Author: Leslie Kelly
Pages: 224 (or like 3,000 iPhone pages)
Publisher: Harlequin (duh), 2008
Rating: 3.5 stars
Romance novel sales have significantly increased in the Kindle/eReader age. Can you guess why? Because people on the bus can’t see the steamy cover of that naughty book your reading and judge you. They will judge, make no mistake about it.
Romance novels have a pretty bad rep. However, I was intrigued. A virgin to romance readership, I went to the Harlequin offices last July for business and the walls were lined with posters of their bestsellers. There were at least six stupidly attractive (some have naked) men lookin’ down at me. My boss was all “you’ve never read a Harlequin romance? You’ve got to do that!” I was thinking, yea, I mean look at these guys. It’s like an initiation into a secret club that I somehow skipped the last 23 years (probably because I was addicted to mystery and fantasy. Murder and magic, yes. Romance and sex, only if they were part of the mystery and magic. Oh yea, and that English major thing made me a snob for a while).
Heated Rush was like $3 on Kindle, so I bought it yesterday and finished it last night. The protagonist, Annie Davis, is a twenty-something female, who owns her own daycare business. She is from a small town, a farm actually, in rural Illinois and always had dreams of getting out. Unwilling to show up to her parents’ 35th anniversary party alone, she buys a date with a man, Sean Murphy, at a charity auction.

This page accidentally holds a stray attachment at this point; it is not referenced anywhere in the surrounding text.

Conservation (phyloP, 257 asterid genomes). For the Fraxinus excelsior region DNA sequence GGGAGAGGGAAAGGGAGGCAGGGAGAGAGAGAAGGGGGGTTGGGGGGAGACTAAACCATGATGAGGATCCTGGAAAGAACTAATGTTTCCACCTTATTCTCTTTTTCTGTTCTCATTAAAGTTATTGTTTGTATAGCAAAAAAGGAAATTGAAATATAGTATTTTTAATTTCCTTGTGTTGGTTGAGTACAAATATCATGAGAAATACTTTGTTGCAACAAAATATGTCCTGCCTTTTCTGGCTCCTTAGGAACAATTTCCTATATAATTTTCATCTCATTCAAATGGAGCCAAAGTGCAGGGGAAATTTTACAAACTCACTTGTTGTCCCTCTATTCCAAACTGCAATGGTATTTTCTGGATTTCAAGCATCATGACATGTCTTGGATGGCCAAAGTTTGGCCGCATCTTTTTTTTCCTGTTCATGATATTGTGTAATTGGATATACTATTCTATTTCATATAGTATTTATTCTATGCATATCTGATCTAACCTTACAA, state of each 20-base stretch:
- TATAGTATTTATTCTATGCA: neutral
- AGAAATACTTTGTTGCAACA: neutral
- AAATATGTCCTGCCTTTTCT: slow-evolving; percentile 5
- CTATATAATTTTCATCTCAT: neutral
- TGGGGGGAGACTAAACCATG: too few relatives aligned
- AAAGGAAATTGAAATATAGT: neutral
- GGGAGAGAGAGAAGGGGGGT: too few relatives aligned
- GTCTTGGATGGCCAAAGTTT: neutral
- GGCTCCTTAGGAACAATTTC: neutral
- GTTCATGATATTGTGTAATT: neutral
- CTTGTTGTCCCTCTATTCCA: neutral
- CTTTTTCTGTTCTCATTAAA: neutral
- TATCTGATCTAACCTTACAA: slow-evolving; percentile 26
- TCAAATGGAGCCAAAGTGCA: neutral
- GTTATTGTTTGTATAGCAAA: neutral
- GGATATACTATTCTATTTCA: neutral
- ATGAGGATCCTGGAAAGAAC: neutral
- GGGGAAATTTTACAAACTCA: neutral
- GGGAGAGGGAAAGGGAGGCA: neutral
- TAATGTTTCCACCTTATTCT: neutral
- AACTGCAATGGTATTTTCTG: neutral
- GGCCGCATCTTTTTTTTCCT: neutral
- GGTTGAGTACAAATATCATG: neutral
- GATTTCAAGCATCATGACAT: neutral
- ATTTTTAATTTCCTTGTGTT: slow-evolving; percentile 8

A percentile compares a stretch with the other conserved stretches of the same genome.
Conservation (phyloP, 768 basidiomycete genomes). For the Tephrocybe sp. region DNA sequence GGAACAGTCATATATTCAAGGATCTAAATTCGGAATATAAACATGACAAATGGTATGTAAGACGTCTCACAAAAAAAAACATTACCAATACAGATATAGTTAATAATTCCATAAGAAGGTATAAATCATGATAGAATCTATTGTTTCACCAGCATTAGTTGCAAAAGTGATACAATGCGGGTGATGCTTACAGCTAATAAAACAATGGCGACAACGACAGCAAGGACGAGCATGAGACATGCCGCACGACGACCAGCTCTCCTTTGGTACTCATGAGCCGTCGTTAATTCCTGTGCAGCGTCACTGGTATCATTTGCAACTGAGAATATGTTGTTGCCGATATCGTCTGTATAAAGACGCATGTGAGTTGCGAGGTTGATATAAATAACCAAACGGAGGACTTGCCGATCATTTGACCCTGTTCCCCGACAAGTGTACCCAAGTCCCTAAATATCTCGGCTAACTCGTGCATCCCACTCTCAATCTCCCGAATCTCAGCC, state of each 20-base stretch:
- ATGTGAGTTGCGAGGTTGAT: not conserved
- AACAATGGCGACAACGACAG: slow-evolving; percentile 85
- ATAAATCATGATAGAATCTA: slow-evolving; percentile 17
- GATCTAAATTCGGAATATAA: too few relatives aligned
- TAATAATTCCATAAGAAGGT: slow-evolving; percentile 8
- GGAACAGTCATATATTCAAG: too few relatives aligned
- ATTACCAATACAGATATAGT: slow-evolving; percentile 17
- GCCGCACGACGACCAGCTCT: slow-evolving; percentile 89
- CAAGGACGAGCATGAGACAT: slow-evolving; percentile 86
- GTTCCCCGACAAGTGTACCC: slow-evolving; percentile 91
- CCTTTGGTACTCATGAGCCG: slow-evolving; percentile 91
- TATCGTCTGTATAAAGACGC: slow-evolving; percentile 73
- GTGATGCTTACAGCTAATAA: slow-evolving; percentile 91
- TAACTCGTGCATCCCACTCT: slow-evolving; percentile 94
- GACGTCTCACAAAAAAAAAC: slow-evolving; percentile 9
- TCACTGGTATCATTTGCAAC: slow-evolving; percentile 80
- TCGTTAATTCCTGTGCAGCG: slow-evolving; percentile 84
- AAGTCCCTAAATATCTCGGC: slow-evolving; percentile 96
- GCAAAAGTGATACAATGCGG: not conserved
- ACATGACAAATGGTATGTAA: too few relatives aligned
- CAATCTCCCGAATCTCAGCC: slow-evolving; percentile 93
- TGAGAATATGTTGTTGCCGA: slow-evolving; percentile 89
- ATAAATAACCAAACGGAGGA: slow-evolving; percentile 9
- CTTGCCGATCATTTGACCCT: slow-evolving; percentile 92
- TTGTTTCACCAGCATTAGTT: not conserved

Sean is a “hunk” (Leslie Kelly’s words, not mine) to put it lightly. He is clever, good-looking, and wealthy. His impish grin and Irish accent draw Annie to him immediately and the sexual tension is, of course, palpable. However, underneath his beauty and banter, Sean hides a shameful past that he is unwilling to reveal.
Can this business deal go from strictly professional to romantic? In a word: Duh. Is the romance steamy? *Blush* Duh! As you can gather from the title, this is not one for the PG reader.
That’s right, I gave this book 3.5 stars. I liked it way better than Camera or Gilead. Scoff if you like, but sometimes you have to indulge in guilty pleasures, even if you can’t help but chuckle at the clichés.